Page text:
After more than four years of living and traveling fulltime in an RV, I’ve learned a few lessons the hard way. I’m pulling back the curtain on my travel experiences, so you can avoid the pitfalls and enjoy your RV road trip.
Here are eight things I wish I’d known before my first time behind the wheel.
1/ Your RV Is Longer and Taller Than You Might Think
Our 40-foot motorhome has gotten us into some sticky situations. There was that time we went the wrong way down a two-lane country road in Mississippi, taking out a couple of mailboxes with our three-point turn. And I certainly won’t forget that time I pulled into an RV-designated spot at a gas station, even though my husband told me I should always use the larger truck lanes. I didn’t come in wide enough and scraped one of our basement doors against a concrete divider. I never tried that again.
Though you may not have a 40-foot RV, you’re probably traveling taller and longer than you’re used to. As you visit areas you’ve never been to before, it’s crucial you know the size of your RV, especially the height. For vehicles with air suspension, make sure you measure when the vehicle is running, to get an accurate height. And don’t forget to account for the cable satellite or any other modifications attached to the roof.
Some people tape their RV’s dimensions beside the steering wheel. That way you don’t have to remember in your moment of panic. There’s a big difference between 12 feet and 13 feet when it comes to overpasses!
2/ Pace Yourself to Avoid Burnout
We’ve all taken those vacations where we try to fit three weeks of exploring into three days. Don’t come back from your RV road trip even more tired than you were when you left home. Instead, pace yourself by selecting a realistic distance to travel and number of sights to see.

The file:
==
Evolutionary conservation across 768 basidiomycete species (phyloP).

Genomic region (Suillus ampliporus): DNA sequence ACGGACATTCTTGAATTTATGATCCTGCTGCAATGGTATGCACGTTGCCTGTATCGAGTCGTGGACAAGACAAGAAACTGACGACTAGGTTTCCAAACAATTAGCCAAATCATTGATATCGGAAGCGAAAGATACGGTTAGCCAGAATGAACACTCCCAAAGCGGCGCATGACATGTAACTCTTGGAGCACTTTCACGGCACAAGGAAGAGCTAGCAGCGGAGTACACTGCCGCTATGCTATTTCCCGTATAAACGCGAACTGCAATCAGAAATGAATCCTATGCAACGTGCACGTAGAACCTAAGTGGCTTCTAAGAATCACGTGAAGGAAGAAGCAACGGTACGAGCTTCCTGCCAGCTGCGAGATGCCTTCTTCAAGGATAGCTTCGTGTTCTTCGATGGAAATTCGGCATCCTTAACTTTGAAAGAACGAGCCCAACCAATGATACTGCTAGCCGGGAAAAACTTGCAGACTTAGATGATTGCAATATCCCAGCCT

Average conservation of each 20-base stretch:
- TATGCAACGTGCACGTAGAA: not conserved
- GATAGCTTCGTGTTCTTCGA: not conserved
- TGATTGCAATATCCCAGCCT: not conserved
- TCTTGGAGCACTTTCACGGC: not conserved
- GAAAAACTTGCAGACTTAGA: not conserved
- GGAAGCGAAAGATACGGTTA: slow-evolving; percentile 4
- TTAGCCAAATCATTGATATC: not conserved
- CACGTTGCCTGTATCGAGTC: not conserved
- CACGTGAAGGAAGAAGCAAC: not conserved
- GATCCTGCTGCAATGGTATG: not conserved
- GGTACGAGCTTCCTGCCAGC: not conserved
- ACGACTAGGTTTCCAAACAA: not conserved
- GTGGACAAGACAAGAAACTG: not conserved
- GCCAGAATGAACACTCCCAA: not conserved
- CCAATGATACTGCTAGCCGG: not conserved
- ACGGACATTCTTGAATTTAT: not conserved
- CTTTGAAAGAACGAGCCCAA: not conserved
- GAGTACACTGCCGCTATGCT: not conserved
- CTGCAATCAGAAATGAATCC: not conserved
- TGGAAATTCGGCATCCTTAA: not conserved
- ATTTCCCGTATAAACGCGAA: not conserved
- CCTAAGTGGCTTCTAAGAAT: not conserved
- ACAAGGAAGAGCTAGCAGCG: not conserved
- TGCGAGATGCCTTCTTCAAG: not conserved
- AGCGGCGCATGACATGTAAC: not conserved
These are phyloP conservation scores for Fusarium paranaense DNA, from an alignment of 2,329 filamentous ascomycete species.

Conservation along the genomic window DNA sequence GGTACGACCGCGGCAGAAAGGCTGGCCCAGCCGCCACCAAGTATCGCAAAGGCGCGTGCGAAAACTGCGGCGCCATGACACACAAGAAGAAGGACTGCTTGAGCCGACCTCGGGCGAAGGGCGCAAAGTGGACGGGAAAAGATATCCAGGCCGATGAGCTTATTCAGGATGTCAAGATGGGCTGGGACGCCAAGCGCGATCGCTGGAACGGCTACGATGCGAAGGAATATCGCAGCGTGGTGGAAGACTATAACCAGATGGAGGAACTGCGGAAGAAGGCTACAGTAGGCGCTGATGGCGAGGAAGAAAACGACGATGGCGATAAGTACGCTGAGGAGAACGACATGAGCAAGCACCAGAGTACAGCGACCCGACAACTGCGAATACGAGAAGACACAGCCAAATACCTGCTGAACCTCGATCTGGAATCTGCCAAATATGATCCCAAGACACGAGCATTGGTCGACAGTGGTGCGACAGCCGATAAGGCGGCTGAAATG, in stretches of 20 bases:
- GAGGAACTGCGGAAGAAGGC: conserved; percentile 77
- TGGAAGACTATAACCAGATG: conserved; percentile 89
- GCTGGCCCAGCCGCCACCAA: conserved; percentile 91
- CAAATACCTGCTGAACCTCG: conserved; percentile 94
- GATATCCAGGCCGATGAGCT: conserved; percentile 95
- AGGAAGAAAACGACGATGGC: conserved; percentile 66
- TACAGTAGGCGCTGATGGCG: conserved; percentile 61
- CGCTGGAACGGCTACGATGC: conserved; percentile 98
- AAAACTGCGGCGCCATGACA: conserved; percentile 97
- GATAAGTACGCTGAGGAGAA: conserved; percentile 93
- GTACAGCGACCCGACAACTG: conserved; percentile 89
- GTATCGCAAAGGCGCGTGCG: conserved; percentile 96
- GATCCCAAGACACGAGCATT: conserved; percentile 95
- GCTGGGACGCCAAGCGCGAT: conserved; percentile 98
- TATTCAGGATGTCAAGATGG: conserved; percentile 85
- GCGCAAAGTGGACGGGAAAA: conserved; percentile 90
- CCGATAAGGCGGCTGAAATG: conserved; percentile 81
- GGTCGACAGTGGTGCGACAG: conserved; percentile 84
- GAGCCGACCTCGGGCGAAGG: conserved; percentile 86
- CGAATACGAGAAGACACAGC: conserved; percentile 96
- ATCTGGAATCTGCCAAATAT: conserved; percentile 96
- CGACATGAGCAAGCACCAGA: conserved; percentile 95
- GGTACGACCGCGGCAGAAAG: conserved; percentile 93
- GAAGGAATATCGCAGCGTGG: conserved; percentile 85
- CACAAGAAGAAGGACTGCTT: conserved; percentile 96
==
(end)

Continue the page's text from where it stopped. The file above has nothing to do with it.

We’re in a slightly different situation since we travel fulltime, but we quickly learned the importance of pacing ourselves. When we started RVing, we were working Monday through Friday, then moving every Saturday. It only took a few months before we reevaluated our travel rhythm out of sheer exhaustion. Now, we move every other week and drive a maximum of 250 miles at a time.
3/ The Most Memorable Experiences Are Often Off the Beaten Path
Our 250-mile limit forces us to stop in places we’ve never heard of. Yellowstone National Park is as wonderful as everyone says. But Capitol Reef National Park in Utah is unforgettable in its own way, and we never would’ve experienced it without going way off the beaten path.
It can be intimidating to go places you don’t know much about. What if it’s a waste of time or a horrible experience? I still have those thoughts from time to time when I’m planning our travels. But then I remember our visits to Sopchoppy, FL; Gallup, NM; and Old Country Store and Restaurant in Lorman, MS. In my experience, the unexpected is the most charming and memorable.
4/ Dry Camping Spots Are the Best